Critics object to the fact that the Western Cape is already implementing legislation to facilitate the Collaboration Schools. At the same time, they express scepticism that local efforts will bring have any impact if not supported by systemic change. We agree that social innovation rarely comes about through test-tube experiments and local modelling. It must be embedded in the system from Day One, and that means reticulation with circuit and district offices, clear lines of provincial accountability and an enabling legislative framework. Only when these are in place, will we possibly know whether the innovation improves the system or not.
There are other promising models of school-strengthening that don’t go as far as placing schools “under new management”. An example is the Programme for Improving Learner Outcomes (PILO) in KwaZulu-Natal, where one of its major breakthroughs has been to obtain the endorsement of the trade unions. This model could prove more effective. We just don’t yet know – and we need to be testing a variety of strategies for radical school improvement. In all of them, we’d expect the same “healthy scepticism” until they’ve proved their worth.
Having said that, we cannot only be interested in weighing up remedial actions to get schools over the pass/fail line. We must have a vision of an education system that primes young people to participate fully in an innovation-driven economy. In this new world, there is a celebration of diversity. Civil society is given its rightful place as a full partner at the table with business and government. People are valued for their skills, not their sectoral bases. Government is an enabler – ensuring provision of quality education for all, but harnessing the talents and skills of government employees, civil society and even private providers. Job security is a lesser goal than job satisfaction, and the creativity and tech-savviness of young teachers complements the wisdom and experience of older ones.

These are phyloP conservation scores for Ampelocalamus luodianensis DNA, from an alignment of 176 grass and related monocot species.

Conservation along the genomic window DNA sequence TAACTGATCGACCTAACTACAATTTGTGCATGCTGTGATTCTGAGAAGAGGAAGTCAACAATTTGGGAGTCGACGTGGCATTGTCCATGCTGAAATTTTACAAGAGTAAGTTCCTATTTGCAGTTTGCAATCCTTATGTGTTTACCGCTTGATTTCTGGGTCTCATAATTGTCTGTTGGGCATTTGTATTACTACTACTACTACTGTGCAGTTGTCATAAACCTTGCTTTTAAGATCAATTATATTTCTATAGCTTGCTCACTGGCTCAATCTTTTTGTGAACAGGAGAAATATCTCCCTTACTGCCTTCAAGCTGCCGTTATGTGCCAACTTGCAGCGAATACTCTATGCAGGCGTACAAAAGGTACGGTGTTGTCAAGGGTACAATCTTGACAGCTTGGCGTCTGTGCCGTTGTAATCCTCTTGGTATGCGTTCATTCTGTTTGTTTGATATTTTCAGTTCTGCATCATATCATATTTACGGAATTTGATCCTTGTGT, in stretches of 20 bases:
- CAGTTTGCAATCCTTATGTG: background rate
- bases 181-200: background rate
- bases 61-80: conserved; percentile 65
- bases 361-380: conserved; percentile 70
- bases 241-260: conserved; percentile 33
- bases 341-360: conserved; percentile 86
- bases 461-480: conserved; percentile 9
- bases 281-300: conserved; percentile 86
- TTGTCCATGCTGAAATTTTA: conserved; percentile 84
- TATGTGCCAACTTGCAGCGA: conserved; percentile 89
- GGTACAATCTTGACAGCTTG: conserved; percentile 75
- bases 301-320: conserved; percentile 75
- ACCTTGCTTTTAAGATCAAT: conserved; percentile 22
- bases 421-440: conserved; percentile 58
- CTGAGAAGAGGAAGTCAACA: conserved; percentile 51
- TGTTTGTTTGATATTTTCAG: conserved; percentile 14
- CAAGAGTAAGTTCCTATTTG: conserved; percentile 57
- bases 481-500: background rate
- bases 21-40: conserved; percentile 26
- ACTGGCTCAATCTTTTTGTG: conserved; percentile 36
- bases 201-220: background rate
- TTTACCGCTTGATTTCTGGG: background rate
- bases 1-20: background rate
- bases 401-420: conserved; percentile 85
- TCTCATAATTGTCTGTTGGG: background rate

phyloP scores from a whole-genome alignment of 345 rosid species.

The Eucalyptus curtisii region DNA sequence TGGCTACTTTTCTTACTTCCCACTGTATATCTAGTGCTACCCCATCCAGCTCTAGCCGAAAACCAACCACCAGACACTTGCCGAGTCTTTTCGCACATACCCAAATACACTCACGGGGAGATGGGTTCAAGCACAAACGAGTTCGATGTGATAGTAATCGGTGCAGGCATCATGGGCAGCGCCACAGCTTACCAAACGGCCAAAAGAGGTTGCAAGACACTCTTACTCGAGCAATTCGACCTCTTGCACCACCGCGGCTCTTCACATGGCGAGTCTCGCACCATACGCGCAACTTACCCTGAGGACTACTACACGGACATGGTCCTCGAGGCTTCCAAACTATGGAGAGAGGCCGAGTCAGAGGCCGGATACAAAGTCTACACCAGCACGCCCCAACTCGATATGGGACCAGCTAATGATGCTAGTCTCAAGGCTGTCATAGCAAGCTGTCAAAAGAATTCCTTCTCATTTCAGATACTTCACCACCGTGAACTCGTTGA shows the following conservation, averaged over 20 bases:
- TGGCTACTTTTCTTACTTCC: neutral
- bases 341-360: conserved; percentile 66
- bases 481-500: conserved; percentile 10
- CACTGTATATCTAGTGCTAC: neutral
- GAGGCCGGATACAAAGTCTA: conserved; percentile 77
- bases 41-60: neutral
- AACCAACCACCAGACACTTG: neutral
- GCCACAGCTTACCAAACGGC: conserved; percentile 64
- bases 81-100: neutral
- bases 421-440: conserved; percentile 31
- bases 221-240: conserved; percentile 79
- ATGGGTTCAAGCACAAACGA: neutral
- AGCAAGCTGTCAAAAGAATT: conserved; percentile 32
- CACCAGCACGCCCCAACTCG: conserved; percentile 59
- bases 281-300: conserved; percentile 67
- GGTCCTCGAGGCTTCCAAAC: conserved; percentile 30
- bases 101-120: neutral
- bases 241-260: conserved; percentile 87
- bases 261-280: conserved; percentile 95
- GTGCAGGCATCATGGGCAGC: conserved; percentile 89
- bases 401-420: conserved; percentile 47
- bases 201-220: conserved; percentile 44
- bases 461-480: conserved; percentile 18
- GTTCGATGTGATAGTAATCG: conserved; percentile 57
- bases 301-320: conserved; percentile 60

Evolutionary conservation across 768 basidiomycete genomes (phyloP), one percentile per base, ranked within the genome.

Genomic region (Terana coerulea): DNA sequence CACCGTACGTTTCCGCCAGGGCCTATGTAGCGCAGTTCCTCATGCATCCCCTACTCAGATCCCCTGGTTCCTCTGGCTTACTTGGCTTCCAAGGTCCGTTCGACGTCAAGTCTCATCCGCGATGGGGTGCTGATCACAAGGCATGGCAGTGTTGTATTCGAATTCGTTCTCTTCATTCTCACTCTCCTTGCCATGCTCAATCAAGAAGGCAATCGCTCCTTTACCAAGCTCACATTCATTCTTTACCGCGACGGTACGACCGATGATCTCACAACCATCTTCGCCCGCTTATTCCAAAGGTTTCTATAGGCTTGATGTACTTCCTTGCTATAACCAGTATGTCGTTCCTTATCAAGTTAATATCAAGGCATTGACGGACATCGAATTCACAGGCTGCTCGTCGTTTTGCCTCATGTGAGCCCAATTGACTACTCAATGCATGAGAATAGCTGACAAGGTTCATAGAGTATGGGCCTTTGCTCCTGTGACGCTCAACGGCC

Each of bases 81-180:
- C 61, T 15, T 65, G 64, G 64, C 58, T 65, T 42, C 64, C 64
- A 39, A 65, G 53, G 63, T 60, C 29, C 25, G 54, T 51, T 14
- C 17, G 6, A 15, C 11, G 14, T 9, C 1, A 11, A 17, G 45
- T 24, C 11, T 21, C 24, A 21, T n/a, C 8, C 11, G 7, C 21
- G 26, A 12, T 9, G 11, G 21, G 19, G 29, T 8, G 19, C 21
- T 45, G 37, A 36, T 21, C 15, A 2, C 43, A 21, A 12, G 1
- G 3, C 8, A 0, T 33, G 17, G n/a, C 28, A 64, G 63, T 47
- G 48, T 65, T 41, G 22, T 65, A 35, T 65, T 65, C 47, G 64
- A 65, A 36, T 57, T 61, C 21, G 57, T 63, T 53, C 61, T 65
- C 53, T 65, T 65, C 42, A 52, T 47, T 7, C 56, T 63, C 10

The point here is that some of the features of public-private partnerships that are often cited as downsides – a more flexible workforce, younger teachers making better use of technology, and greater interaction between industry and education – may well be drivers of an innovation economy. Ironically, those who regard themselves as the custodians of education as a public good may ultimately do children a disservice if their indiscriminate analysis perpetually sees risk instead of opportunity. DM
David Harrison is the CEO of the DG Murray Trust
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David Harrison is the CEO of the DG Murray Trust, a South African foundation with a strong focus on early childhood development, education and leadership for public innovation. He is the founder of the Health Systems Trust (HST), the South African Health Review, and the Initiative for Sub-District Support which helped establish the district health system. He then headed up loveLife, a national HIV prevention programme for young people, before joining the DG Murray Trust. David studied medicine at the University of Cape Town and public policy at the University of California at Berkeley.
Adolf Hitler was the first European leader to ban human zoos.